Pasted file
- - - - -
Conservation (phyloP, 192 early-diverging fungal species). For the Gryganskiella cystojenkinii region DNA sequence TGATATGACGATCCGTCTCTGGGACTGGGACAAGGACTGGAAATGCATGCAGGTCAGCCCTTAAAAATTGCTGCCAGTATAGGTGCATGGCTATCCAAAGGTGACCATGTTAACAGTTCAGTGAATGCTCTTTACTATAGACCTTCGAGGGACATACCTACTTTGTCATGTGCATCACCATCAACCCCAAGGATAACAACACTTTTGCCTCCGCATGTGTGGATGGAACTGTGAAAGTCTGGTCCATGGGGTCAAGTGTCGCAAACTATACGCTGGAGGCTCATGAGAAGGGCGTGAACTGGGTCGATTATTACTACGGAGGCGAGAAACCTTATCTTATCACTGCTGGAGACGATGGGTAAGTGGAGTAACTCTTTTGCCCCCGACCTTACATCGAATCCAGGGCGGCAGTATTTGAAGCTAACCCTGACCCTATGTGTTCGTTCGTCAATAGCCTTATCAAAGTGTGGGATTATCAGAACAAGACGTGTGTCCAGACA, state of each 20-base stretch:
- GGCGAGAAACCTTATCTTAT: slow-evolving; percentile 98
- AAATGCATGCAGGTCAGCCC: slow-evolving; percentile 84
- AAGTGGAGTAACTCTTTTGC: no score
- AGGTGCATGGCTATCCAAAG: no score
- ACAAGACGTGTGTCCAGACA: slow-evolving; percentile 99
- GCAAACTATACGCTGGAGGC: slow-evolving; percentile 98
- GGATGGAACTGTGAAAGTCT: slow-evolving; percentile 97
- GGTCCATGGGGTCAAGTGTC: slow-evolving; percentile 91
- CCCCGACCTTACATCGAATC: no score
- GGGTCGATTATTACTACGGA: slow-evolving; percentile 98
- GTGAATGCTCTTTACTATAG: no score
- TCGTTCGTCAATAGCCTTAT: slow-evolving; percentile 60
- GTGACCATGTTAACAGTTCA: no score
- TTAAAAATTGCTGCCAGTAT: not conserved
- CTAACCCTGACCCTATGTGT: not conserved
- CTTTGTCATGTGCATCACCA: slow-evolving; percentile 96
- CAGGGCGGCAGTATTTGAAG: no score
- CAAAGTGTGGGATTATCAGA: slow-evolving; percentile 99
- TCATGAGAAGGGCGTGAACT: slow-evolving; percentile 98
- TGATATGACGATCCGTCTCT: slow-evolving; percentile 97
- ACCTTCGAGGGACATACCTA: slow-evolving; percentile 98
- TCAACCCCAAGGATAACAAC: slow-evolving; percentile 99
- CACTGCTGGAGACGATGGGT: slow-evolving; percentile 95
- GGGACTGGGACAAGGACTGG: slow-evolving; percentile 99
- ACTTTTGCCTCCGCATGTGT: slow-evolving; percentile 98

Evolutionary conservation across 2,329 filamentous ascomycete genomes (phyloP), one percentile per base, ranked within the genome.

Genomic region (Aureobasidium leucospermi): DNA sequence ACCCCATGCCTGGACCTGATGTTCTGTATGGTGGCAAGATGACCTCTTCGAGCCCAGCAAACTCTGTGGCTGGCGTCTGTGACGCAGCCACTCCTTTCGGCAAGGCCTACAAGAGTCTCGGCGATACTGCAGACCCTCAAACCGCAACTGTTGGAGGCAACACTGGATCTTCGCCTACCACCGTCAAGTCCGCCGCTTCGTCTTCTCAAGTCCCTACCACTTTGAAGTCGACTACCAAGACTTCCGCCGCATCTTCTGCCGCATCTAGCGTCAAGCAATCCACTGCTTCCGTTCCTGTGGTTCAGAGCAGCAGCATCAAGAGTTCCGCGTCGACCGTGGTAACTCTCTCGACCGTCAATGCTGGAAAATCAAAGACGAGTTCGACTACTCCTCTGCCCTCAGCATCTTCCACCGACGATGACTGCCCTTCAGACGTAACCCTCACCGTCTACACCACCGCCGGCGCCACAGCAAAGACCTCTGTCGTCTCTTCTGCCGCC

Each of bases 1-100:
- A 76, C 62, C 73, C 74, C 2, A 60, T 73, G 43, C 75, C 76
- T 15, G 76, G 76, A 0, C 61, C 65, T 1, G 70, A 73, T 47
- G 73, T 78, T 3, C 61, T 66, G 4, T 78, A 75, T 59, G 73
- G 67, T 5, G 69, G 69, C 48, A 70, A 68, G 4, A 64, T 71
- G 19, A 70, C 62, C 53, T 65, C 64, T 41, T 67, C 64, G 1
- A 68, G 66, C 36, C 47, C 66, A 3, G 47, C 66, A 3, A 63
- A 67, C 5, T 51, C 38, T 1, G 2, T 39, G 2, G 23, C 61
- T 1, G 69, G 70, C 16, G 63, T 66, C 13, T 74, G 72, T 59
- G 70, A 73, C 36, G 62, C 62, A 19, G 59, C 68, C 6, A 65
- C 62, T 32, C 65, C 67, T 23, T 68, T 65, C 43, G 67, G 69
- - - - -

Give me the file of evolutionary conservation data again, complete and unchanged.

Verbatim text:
Conservation (phyloP, 192 early-diverging fungal species). For the Gryganskiella cystojenkinii region DNA sequence TGATATGACGATCCGTCTCTGGGACTGGGACAAGGACTGGAAATGCATGCAGGTCAGCCCTTAAAAATTGCTGCCAGTATAGGTGCATGGCTATCCAAAGGTGACCATGTTAACAGTTCAGTGAATGCTCTTTACTATAGACCTTCGAGGGACATACCTACTTTGTCATGTGCATCACCATCAACCCCAAGGATAACAACACTTTTGCCTCCGCATGTGTGGATGGAACTGTGAAAGTCTGGTCCATGGGGTCAAGTGTCGCAAACTATACGCTGGAGGCTCATGAGAAGGGCGTGAACTGGGTCGATTATTACTACGGAGGCGAGAAACCTTATCTTATCACTGCTGGAGACGATGGGTAAGTGGAGTAACTCTTTTGCCCCCGACCTTACATCGAATCCAGGGCGGCAGTATTTGAAGCTAACCCTGACCCTATGTGTTCGTTCGTCAATAGCCTTATCAAAGTGTGGGATTATCAGAACAAGACGTGTGTCCAGACA, state of each 20-base stretch:
- GGCGAGAAACCTTATCTTAT: slow-evolving; percentile 98
- AAATGCATGCAGGTCAGCCC: slow-evolving; percentile 84
- AAGTGGAGTAACTCTTTTGC: no score
- AGGTGCATGGCTATCCAAAG: no score
- ACAAGACGTGTGTCCAGACA: slow-evolving; percentile 99
- GCAAACTATACGCTGGAGGC: slow-evolving; percentile 98
- GGATGGAACTGTGAAAGTCT: slow-evolving; percentile 97
- GGTCCATGGGGTCAAGTGTC: slow-evolving; percentile 91
- CCCCGACCTTACATCGAATC: no score
- GGGTCGATTATTACTACGGA: slow-evolving; percentile 98
- GTGAATGCTCTTTACTATAG: no score
- TCGTTCGTCAATAGCCTTAT: slow-evolving; percentile 60
- GTGACCATGTTAACAGTTCA: no score
- TTAAAAATTGCTGCCAGTAT: not conserved
- CTAACCCTGACCCTATGTGT: not conserved
- CTTTGTCATGTGCATCACCA: slow-evolving; percentile 96
- CAGGGCGGCAGTATTTGAAG: no score
- CAAAGTGTGGGATTATCAGA: slow-evolving; percentile 99
- TCATGAGAAGGGCGTGAACT: slow-evolving; percentile 98
- TGATATGACGATCCGTCTCT: slow-evolving; percentile 97
- ACCTTCGAGGGACATACCTA: slow-evolving; percentile 98
- TCAACCCCAAGGATAACAAC: slow-evolving; percentile 99
- CACTGCTGGAGACGATGGGT: slow-evolving; percentile 95
- GGGACTGGGACAAGGACTGG: slow-evolving; percentile 99
- ACTTTTGCCTCCGCATGTGT: slow-evolving; percentile 98

Evolutionary conservation across 2,329 filamentous ascomycete genomes (phyloP), one percentile per base, ranked within the genome.

Genomic region (Aureobasidium leucospermi): DNA sequence ACCCCATGCCTGGACCTGATGTTCTGTATGGTGGCAAGATGACCTCTTCGAGCCCAGCAAACTCTGTGGCTGGCGTCTGTGACGCAGCCACTCCTTTCGGCAAGGCCTACAAGAGTCTCGGCGATACTGCAGACCCTCAAACCGCAACTGTTGGAGGCAACACTGGATCTTCGCCTACCACCGTCAAGTCCGCCGCTTCGTCTTCTCAAGTCCCTACCACTTTGAAGTCGACTACCAAGACTTCCGCCGCATCTTCTGCCGCATCTAGCGTCAAGCAATCCACTGCTTCCGTTCCTGTGGTTCAGAGCAGCAGCATCAAGAGTTCCGCGTCGACCGTGGTAACTCTCTCGACCGTCAATGCTGGAAAATCAAAGACGAGTTCGACTACTCCTCTGCCCTCAGCATCTTCCACCGACGATGACTGCCCTTCAGACGTAACCCTCACCGTCTACACCACCGCCGGCGCCACAGCAAAGACCTCTGTCGTCTCTTCTGCCGCC

Each of bases 1-100:
- A 76, C 62, C 73, C 74, C 2, A 60, T 73, G 43, C 75, C 76
- T 15, G 76, G 76, A 0, C 61, C 65, T 1, G 70, A 73, T 47
- G 73, T 78, T 3, C 61, T 66, G 4, T 78, A 75, T 59, G 73
- G 67, T 5, G 69, G 69, C 48, A 70, A 68, G 4, A 64, T 71
- G 19, A 70, C 62, C 53, T 65, C 64, T 41, T 67, C 64, G 1
- A 68, G 66, C 36, C 47, C 66, A 3, G 47, C 66, A 3, A 63
- A 67, C 5, T 51, C 38, T 1, G 2, T 39, G 2, G 23, C 61
- T 1, G 69, G 70, C 16, G 63, T 66, C 13, T 74, G 72, T 59
- G 70, A 73, C 36, G 62, C 62, A 19, G 59, C 68, C 6, A 65
- C 62, T 32, C 65, C 67, T 23, T 68, T 65, C 43, G 67, G 69